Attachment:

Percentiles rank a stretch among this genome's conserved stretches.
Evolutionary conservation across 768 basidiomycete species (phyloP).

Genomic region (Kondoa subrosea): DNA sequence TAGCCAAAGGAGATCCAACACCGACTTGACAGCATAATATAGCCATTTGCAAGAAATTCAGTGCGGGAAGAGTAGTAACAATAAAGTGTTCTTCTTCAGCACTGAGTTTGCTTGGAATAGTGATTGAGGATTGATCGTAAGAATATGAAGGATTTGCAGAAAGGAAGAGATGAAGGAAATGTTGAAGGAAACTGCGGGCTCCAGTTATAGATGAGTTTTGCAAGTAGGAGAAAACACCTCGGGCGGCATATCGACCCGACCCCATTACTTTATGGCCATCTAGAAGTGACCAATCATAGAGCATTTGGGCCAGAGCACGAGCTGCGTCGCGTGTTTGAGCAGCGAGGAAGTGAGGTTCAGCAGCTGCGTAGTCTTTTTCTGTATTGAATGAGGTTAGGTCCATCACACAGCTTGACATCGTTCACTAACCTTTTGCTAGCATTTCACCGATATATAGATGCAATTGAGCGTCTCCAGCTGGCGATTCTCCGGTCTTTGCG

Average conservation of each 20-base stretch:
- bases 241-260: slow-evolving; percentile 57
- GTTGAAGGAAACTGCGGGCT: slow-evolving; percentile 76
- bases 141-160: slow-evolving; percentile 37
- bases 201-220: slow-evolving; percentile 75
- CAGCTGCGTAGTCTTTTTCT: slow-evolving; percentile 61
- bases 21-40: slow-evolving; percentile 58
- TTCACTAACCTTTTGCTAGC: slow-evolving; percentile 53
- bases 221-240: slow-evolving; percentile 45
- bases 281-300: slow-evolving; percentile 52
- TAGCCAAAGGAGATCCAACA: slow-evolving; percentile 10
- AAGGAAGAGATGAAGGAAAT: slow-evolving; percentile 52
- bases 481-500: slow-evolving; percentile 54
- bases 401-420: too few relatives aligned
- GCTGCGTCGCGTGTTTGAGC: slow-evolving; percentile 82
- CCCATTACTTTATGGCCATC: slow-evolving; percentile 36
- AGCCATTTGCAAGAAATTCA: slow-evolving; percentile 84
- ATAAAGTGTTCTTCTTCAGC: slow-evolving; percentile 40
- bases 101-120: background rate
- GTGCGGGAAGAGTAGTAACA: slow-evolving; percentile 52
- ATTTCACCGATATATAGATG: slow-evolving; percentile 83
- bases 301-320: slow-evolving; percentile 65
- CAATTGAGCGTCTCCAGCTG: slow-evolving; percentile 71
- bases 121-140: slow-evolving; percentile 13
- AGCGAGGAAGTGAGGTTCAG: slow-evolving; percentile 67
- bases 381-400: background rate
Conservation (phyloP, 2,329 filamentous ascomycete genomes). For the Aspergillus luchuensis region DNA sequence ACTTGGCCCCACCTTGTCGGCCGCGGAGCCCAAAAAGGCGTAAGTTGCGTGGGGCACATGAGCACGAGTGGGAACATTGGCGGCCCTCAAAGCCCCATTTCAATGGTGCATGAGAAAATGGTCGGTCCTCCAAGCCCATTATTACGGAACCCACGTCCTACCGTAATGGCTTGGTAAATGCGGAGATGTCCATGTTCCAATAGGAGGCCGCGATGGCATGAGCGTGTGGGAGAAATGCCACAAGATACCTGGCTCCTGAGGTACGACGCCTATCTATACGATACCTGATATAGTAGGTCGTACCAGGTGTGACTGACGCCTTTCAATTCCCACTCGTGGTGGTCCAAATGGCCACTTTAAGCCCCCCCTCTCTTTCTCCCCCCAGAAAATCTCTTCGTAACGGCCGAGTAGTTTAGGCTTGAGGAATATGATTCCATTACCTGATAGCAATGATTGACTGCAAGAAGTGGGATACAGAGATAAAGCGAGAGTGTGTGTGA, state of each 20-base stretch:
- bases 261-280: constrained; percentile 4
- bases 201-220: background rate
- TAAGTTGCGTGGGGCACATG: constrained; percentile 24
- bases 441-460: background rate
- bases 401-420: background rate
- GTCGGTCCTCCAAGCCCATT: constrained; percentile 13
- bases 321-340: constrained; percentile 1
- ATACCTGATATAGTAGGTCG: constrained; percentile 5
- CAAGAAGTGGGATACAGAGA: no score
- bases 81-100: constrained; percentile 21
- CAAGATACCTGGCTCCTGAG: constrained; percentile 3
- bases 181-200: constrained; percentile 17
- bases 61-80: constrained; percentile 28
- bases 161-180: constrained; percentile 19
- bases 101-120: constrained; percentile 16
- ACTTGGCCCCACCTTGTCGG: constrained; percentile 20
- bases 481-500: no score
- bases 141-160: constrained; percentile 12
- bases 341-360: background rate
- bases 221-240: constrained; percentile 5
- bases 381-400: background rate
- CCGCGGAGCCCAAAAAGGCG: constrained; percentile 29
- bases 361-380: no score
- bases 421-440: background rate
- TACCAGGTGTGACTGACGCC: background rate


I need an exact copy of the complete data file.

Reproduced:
Percentiles rank a stretch among this genome's conserved stretches.
Evolutionary conservation across 768 basidiomycete species (phyloP).

Genomic region (Kondoa subrosea): DNA sequence TAGCCAAAGGAGATCCAACACCGACTTGACAGCATAATATAGCCATTTGCAAGAAATTCAGTGCGGGAAGAGTAGTAACAATAAAGTGTTCTTCTTCAGCACTGAGTTTGCTTGGAATAGTGATTGAGGATTGATCGTAAGAATATGAAGGATTTGCAGAAAGGAAGAGATGAAGGAAATGTTGAAGGAAACTGCGGGCTCCAGTTATAGATGAGTTTTGCAAGTAGGAGAAAACACCTCGGGCGGCATATCGACCCGACCCCATTACTTTATGGCCATCTAGAAGTGACCAATCATAGAGCATTTGGGCCAGAGCACGAGCTGCGTCGCGTGTTTGAGCAGCGAGGAAGTGAGGTTCAGCAGCTGCGTAGTCTTTTTCTGTATTGAATGAGGTTAGGTCCATCACACAGCTTGACATCGTTCACTAACCTTTTGCTAGCATTTCACCGATATATAGATGCAATTGAGCGTCTCCAGCTGGCGATTCTCCGGTCTTTGCG

Average conservation of each 20-base stretch:
- bases 241-260: slow-evolving; percentile 57
- GTTGAAGGAAACTGCGGGCT: slow-evolving; percentile 76
- bases 141-160: slow-evolving; percentile 37
- bases 201-220: slow-evolving; percentile 75
- CAGCTGCGTAGTCTTTTTCT: slow-evolving; percentile 61
- bases 21-40: slow-evolving; percentile 58
- TTCACTAACCTTTTGCTAGC: slow-evolving; percentile 53
- bases 221-240: slow-evolving; percentile 45
- bases 281-300: slow-evolving; percentile 52
- TAGCCAAAGGAGATCCAACA: slow-evolving; percentile 10
- AAGGAAGAGATGAAGGAAAT: slow-evolving; percentile 52
- bases 481-500: slow-evolving; percentile 54
- bases 401-420: too few relatives aligned
- GCTGCGTCGCGTGTTTGAGC: slow-evolving; percentile 82
- CCCATTACTTTATGGCCATC: slow-evolving; percentile 36
- AGCCATTTGCAAGAAATTCA: slow-evolving; percentile 84
- ATAAAGTGTTCTTCTTCAGC: slow-evolving; percentile 40
- bases 101-120: background rate
- GTGCGGGAAGAGTAGTAACA: slow-evolving; percentile 52
- ATTTCACCGATATATAGATG: slow-evolving; percentile 83
- bases 301-320: slow-evolving; percentile 65
- CAATTGAGCGTCTCCAGCTG: slow-evolving; percentile 71
- bases 121-140: slow-evolving; percentile 13
- AGCGAGGAAGTGAGGTTCAG: slow-evolving; percentile 67
- bases 381-400: background rate
Conservation (phyloP, 2,329 filamentous ascomycete genomes). For the Aspergillus luchuensis region DNA sequence ACTTGGCCCCACCTTGTCGGCCGCGGAGCCCAAAAAGGCGTAAGTTGCGTGGGGCACATGAGCACGAGTGGGAACATTGGCGGCCCTCAAAGCCCCATTTCAATGGTGCATGAGAAAATGGTCGGTCCTCCAAGCCCATTATTACGGAACCCACGTCCTACCGTAATGGCTTGGTAAATGCGGAGATGTCCATGTTCCAATAGGAGGCCGCGATGGCATGAGCGTGTGGGAGAAATGCCACAAGATACCTGGCTCCTGAGGTACGACGCCTATCTATACGATACCTGATATAGTAGGTCGTACCAGGTGTGACTGACGCCTTTCAATTCCCACTCGTGGTGGTCCAAATGGCCACTTTAAGCCCCCCCTCTCTTTCTCCCCCCAGAAAATCTCTTCGTAACGGCCGAGTAGTTTAGGCTTGAGGAATATGATTCCATTACCTGATAGCAATGATTGACTGCAAGAAGTGGGATACAGAGATAAAGCGAGAGTGTGTGTGA, state of each 20-base stretch:
- bases 261-280: constrained; percentile 4
- bases 201-220: background rate
- TAAGTTGCGTGGGGCACATG: constrained; percentile 24
- bases 441-460: background rate
- bases 401-420: background rate
- GTCGGTCCTCCAAGCCCATT: constrained; percentile 13
- bases 321-340: constrained; percentile 1
- ATACCTGATATAGTAGGTCG: constrained; percentile 5
- CAAGAAGTGGGATACAGAGA: no score
- bases 81-100: constrained; percentile 21
- CAAGATACCTGGCTCCTGAG: constrained; percentile 3
- bases 181-200: constrained; percentile 17
- bases 61-80: constrained; percentile 28
- bases 161-180: constrained; percentile 19
- bases 101-120: constrained; percentile 16
- ACTTGGCCCCACCTTGTCGG: constrained; percentile 20
- bases 481-500: no score
- bases 141-160: constrained; percentile 12
- bases 341-360: background rate
- bases 221-240: constrained; percentile 5
- bases 381-400: background rate
- CCGCGGAGCCCAAAAAGGCG: constrained; percentile 29
- bases 361-380: no score
- bases 421-440: background rate
- TACCAGGTGTGACTGACGCC: background rate